Audio Interface Mode (AIM)

Introduction

The audio interface mode (AIM) adapts Symphony I/Oʼs hardware and software interface to the primary host system (the DAW or hardware device) that youʼre recording with. The following audio interface modes, described below, are available with the latest Symphony I/O firmware and software release:

 

Symphony – to connect to Symphony 64 Thunderbridge and Symphony 64 PCIe cards.
Pro Tools HD – to connect to Pro Tools HD, HD Native, and HDX PCI cards. Symphony I/O may be controlled from a Mac via USB, though the Mac connection isnʼt required for audio operation.
USB Audio – to use Symphony I/O as a USB Audio interface with an Apple Intel Mac.
Standalone – to connect Symphony I/O to recording devices and other host systems via ADAT, S/PDIF or AES inputs and outputs. Symphony I/O may be controlled from a Mac via USB, though the Mac connection isnʼt required for audio operation.

 

Setting the audio interface mode

To set the audio interface mode, press and hold the front panel right-hand encoder. The currently selected audio interface mode is shown on the OLED in solidly illuminated text. Select the desired audio interface mode by turning the right-hand encoder – inactive audio interface modes are shown in flashing text. Once the desired audio interface mode is shown, press the right-hand encoder to confirm the selection. Symphony I/O will re-boot in the new Audio Interface Mode.


The currently selected audio interface mode is also indicated in Maestro’s Device Settings tab. When connecting multiple Symphony I/Os to Symphony or Pro Tools PCI cards, be sure set the audio interface mode on each unit first.

 

Parameter Storage between Audio Interface Modes

When switching between audio interface modes, all settings are saved independently for each mode. For example, it’s possible to configure different routing for Symphony and Standalone audio interface modes and freely switch between them using the front panel control described above. Note that calibration settings for are saved independently for each audio interface mode.

Symphony Audio Interface Mode

Symphony I/O has been designed to seamlessly interface with the Symphony 64 Thunderbridge and Symphony 64 PCIe cards. All audio and control data is transmitted via Apogee PC-32 cables (included with the Symphony 64 Thunderbridge or PCIe card).

When audio interface mode is set to Symphony, the basic signal flow of Symphony I/O is shown below.

 

 

Pro Tools HD audio interface mode

Symphony I/O may connect directly to Pro Tools HD, HD Native, and HDX cards, using Apogee PC-32 or Avid DigiLink cables. Digital audio and clock configuration data, such as the session sample rate and hardware clock source, is transmitted via the PC-32 cable (referred to as a DigiLink cable in Pro Tools documentation). Software control data between Symphony I/O and Apogee Maestro software is transmitted via a USB connection.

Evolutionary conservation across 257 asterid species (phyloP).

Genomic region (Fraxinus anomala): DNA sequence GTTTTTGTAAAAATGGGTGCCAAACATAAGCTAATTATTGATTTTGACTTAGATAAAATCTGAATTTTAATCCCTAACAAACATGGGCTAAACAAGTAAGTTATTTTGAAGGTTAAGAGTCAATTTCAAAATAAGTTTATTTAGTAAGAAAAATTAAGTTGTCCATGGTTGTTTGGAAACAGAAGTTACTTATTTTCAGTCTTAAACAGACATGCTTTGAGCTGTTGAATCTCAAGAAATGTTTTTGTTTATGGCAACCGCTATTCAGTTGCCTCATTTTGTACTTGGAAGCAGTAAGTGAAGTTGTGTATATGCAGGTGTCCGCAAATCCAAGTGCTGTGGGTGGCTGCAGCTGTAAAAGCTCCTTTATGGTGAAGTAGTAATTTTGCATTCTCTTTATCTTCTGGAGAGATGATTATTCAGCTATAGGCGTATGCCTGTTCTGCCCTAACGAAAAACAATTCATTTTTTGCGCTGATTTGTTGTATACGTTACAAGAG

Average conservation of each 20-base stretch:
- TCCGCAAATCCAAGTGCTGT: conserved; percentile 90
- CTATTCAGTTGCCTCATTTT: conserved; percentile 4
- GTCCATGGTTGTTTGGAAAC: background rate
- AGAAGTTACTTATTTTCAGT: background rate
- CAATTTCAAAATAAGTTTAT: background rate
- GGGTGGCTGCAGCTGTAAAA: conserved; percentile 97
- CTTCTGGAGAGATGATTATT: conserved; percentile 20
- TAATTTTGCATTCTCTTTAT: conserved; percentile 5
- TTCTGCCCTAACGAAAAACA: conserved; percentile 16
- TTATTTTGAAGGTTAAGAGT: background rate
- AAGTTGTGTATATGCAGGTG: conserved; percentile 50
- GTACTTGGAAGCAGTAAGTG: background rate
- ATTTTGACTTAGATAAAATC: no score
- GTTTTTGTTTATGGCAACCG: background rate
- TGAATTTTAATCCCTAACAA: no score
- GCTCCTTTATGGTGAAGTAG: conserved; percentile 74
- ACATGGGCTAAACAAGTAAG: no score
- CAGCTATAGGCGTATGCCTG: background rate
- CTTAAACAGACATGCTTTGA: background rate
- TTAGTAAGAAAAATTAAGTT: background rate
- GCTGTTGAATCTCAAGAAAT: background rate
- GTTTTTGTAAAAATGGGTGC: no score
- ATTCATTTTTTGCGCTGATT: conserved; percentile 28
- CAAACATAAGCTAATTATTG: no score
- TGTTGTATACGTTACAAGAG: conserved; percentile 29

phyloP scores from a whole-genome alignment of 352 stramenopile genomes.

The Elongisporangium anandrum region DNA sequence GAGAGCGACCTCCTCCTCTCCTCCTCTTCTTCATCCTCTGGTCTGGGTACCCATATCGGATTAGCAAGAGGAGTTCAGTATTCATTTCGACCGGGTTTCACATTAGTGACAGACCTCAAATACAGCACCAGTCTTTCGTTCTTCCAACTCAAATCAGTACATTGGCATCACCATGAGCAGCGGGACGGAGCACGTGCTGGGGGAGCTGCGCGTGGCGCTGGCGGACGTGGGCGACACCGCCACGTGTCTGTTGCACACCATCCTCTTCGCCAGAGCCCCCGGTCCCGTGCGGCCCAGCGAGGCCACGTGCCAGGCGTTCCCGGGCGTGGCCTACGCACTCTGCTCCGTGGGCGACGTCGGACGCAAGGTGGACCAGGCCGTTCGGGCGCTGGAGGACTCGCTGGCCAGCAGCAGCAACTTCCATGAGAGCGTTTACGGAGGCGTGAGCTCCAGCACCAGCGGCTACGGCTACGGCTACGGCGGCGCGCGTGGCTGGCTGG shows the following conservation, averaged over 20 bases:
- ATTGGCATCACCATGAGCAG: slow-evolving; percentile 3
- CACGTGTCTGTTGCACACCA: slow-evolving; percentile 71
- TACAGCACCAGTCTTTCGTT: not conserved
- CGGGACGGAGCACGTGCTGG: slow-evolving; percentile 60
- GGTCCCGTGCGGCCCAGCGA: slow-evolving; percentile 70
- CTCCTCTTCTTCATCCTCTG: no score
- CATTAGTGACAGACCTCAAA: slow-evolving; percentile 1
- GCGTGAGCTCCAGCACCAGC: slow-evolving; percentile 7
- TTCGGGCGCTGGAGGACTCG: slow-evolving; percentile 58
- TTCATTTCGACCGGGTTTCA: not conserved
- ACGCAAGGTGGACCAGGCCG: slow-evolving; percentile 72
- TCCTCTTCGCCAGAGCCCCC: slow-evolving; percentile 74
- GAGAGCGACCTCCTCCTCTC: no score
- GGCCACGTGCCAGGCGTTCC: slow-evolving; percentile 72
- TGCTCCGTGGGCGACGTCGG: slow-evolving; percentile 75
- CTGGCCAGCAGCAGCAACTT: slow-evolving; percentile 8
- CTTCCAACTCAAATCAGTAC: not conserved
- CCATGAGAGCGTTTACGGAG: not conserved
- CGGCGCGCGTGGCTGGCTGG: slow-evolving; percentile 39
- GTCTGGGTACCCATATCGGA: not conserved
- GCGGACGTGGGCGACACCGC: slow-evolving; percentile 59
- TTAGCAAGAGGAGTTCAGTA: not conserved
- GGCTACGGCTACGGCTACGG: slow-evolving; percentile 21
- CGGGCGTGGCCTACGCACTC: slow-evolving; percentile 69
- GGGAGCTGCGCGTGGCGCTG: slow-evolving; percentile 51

Connect Symphony I/O’s USB port to a USB port on your Apple Mac to set these parameters in Maestro:

  • Calibration
  • Meter Configuration
  • Digital I/O format
  • Mic Pre settings such as phantom power, high pass (if a Mic Pre I/O Module is installed)

Once settings have been completed, USB may be disconnected, as it’s not required for operation with Pro Tools.

 

These Symphony I/O parameters may be set using the front panel encoders:

  • Speaker and Headphone Output Levels;
  • Mic Pre Input gain (if a Mic Pre I/O Module is installed).

These parameters are set from Pro Tools software:

  • Clock Source and Sample Rate;
  • Audio routing.

 

When audio interface mode is set to Pro Tools HD, the basic signal flow of Symphony I/O is shown below.

 

Pro Tools HD on a Mac

Symphony I/O with Pro Tools HD

Pro Tools on a PC

 

 

USB Audio Interface Mode

Symphony I/O may be used as a USB Audio interface with any Apple Intel-based Mac. All audio and control data is transmitted via the USB connection to the Mac.

USA Audio Interface Mode is restricted to 16 channels of input & 16 channels of output, and maximum sample rate of 96kHz.

 

 

Standalone Interface Mode

In the case where the digital host system isn’t computer-based (or is a computer-based system that interfaces with Symphony I/O using standard digital I/O such as AES or Optical), Symphony I/O’s Standalone mode offers the ability to route any I/O Module input to any I/O Module output. The most common Standalone application is the use of Symphony I/O as a standalone A/D – D/A converter, where analog inputs are routed to the I/O Module’s AES or Optical outputs and AES or Optical inputs are routed to analog outputs. Software control data between Symphony I/O and Apogee Maestro software is transmitted via a USB connection. Connect Symphony I/O’s USB port to a USB port on your Apple Mac to set these parameters in Maestro:

  • Calibration
  • Meter Configuration
  • Digital I/O format
  • Mic Pre settings such as phantom power, high pass (if a Mic Pre I/O Module is installed)

Once settings have been completed, USB may be disconnected, as it’s not required for Standalone operation. These Symphony I/O parameters may be set using the front panel encoders:

  • Sample rate and clock source
  • Speaker and Headphone Output Levels;
  • Mic Pre Input gain (if a Mic Pre I/O Module is installed).

When audio interface mode is set to Standalone, the basic signal flow of Symphony I/O is shown below.